A mindset that would accept the scenario I have just described as plausible needs to be informed about some other basic truths of the world, like the one about the existence of Santa Claus. These sorts of claims about cancer aren’t merely lies, they are flat out fibs with about as much truth as the proposition that there are monsters under one’s bed. These memes ignore the complex etiology behind a diverse set of diseases and maliciously propagate ignorance of our basic understanding of chemistry, biology and physics. You don’t have to be a professional scientist to ferret out such lies; you just need to be able to tell when someone is trying to con you. Diagnostic markers can often be found in the meme text e.g., prominent quotes with conveniently missing/incomplete references to primary sources (“new study shows that eating dandelions reduces cancer rates by 25%”), a general tone of paranoia (“the secret that cancer doctors don’t want you to know”) as well as very little information with regard to exposure amounts (we are all exposed to carcinogens everyday; the key question when it comes to safety is “how much?”).

While diet certainly contributes to health and cancer susceptibility, there is no evidence that any common and generally available food (“processed”, organic or otherwise) is known to directly cause cancer when consumed in normal, realistic volumes. Similarly, not a single cancer “home-remedy” is part of any therapy that a patient would receive in a hospital today. Even though ongoing studies have taken a close look at a number of home-remedies with some positive preliminary results, no one has found the miraculous curative effects that are often claimed as truth by self-professed practitioners of “alternative medicine”. Government agencies and hospitals who are tasked with improving cancer survival rates and delivering patient care have clearly stated positions that reflect this general sentiment:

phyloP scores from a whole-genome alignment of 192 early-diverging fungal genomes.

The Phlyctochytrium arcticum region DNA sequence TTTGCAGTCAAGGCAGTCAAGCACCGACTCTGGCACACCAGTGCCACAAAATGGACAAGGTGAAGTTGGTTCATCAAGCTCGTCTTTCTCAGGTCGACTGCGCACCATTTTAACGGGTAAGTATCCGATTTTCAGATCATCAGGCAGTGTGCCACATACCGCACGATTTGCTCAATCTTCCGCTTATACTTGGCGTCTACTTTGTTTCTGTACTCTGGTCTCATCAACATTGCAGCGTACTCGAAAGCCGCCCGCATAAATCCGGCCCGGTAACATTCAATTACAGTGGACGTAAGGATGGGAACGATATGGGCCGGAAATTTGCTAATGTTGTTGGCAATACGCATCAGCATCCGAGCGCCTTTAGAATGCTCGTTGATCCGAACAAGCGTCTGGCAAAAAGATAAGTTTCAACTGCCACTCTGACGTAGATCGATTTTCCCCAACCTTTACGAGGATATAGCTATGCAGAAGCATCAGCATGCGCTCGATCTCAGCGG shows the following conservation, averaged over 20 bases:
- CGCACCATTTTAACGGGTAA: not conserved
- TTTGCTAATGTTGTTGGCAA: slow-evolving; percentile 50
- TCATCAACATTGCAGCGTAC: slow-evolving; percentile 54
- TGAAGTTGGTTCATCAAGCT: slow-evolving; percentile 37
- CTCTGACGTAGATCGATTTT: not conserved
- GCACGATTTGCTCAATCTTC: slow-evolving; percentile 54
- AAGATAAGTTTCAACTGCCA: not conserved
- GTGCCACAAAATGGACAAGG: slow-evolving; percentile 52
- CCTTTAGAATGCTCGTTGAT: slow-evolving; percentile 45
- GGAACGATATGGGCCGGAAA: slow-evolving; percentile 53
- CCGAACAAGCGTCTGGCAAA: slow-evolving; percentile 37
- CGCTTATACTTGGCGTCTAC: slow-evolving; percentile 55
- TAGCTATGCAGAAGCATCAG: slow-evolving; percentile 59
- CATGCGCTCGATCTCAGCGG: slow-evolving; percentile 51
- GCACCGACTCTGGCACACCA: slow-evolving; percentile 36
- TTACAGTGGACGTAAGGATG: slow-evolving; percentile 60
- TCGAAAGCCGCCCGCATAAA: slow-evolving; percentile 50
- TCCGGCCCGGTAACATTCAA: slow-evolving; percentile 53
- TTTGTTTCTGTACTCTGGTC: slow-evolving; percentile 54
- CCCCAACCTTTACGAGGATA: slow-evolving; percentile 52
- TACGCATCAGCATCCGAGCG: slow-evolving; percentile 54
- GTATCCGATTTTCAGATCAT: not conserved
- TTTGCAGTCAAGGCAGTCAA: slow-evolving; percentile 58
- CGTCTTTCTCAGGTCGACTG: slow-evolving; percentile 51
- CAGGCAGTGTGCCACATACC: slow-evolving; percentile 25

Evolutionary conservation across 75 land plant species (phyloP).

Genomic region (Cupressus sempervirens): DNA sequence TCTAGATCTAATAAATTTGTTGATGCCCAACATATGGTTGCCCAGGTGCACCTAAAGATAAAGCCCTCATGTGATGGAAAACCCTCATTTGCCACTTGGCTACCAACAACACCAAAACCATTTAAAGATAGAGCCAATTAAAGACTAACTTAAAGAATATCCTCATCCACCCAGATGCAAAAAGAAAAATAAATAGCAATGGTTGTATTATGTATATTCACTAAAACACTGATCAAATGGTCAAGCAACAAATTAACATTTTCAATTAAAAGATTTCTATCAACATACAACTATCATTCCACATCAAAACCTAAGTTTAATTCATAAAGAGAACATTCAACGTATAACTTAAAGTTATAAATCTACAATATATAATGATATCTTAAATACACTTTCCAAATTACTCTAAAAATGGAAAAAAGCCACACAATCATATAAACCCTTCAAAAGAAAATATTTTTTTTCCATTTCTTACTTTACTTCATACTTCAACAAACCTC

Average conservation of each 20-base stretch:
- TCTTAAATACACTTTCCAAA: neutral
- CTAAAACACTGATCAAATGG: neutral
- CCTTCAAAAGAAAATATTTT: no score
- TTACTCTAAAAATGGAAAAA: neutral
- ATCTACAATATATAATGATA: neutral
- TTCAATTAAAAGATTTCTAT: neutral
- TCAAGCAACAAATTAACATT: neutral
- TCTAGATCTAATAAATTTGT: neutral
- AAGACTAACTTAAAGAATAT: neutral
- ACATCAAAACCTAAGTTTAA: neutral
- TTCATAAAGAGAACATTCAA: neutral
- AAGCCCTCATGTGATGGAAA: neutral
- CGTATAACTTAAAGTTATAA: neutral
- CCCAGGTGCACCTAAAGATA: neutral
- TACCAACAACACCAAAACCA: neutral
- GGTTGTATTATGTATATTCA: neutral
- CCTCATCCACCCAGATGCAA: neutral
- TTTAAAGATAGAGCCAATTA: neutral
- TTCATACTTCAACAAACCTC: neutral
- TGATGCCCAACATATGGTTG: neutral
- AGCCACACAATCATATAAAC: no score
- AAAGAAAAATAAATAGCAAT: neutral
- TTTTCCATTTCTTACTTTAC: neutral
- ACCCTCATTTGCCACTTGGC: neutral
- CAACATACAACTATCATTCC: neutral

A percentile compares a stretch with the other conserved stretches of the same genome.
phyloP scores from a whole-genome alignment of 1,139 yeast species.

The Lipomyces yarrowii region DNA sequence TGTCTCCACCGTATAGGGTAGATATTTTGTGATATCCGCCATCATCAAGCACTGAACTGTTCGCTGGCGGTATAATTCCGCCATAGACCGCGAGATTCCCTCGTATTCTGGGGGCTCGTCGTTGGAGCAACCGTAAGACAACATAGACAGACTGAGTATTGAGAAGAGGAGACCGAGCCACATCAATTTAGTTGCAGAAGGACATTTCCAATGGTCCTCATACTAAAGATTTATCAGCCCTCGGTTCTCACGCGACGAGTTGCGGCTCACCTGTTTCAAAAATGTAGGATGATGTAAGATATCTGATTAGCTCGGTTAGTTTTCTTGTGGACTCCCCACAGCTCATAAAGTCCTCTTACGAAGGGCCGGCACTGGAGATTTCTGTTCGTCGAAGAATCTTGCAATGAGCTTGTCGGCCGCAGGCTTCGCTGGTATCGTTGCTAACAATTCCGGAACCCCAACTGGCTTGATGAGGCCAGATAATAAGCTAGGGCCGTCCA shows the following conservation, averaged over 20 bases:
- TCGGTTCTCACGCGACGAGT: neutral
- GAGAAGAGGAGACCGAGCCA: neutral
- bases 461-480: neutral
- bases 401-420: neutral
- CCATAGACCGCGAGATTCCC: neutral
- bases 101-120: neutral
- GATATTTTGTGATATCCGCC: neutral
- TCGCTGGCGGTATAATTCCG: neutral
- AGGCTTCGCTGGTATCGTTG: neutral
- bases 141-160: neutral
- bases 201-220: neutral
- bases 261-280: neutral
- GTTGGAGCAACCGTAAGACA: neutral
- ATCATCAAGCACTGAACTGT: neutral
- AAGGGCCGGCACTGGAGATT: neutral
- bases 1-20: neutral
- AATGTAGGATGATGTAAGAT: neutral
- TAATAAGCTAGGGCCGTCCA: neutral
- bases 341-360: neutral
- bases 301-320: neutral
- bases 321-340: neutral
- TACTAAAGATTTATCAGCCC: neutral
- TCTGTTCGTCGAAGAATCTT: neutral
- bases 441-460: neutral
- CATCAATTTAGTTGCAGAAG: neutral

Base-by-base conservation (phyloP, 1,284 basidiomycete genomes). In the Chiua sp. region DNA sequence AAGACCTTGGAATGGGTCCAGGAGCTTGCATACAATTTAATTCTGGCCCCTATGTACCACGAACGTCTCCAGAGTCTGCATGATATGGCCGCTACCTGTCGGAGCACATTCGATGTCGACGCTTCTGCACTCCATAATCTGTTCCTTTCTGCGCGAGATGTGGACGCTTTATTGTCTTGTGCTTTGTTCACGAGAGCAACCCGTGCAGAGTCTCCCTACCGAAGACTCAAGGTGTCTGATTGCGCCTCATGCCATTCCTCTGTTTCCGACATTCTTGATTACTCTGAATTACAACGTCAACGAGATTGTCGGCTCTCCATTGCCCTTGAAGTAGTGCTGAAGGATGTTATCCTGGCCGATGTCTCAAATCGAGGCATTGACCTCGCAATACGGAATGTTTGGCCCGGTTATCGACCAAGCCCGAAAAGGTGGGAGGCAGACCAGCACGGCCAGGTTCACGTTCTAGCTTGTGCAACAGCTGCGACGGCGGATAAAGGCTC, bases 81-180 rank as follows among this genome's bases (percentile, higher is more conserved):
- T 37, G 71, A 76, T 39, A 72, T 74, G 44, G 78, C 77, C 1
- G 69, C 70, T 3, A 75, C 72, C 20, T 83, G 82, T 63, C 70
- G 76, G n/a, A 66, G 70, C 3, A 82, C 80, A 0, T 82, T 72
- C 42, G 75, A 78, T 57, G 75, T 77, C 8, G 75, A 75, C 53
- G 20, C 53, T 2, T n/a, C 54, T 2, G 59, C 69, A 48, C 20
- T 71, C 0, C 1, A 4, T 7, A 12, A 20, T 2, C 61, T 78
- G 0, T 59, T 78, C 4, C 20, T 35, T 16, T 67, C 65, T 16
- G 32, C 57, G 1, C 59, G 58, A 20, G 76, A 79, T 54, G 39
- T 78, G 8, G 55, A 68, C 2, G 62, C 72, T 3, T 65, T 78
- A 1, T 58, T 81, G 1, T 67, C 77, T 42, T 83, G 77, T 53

So what is the harm if someone wants to drink 10 cups of green tea a day in an attempt to cure or at least prevent a potentially devastating disease? Perhaps there would be none, but when it comes to understanding what really works and what doesn’t, we need to be honest and critical with ourselves so that we can clearly identify underlying causes and therapies that could improve the quality of life and survival rates for patients.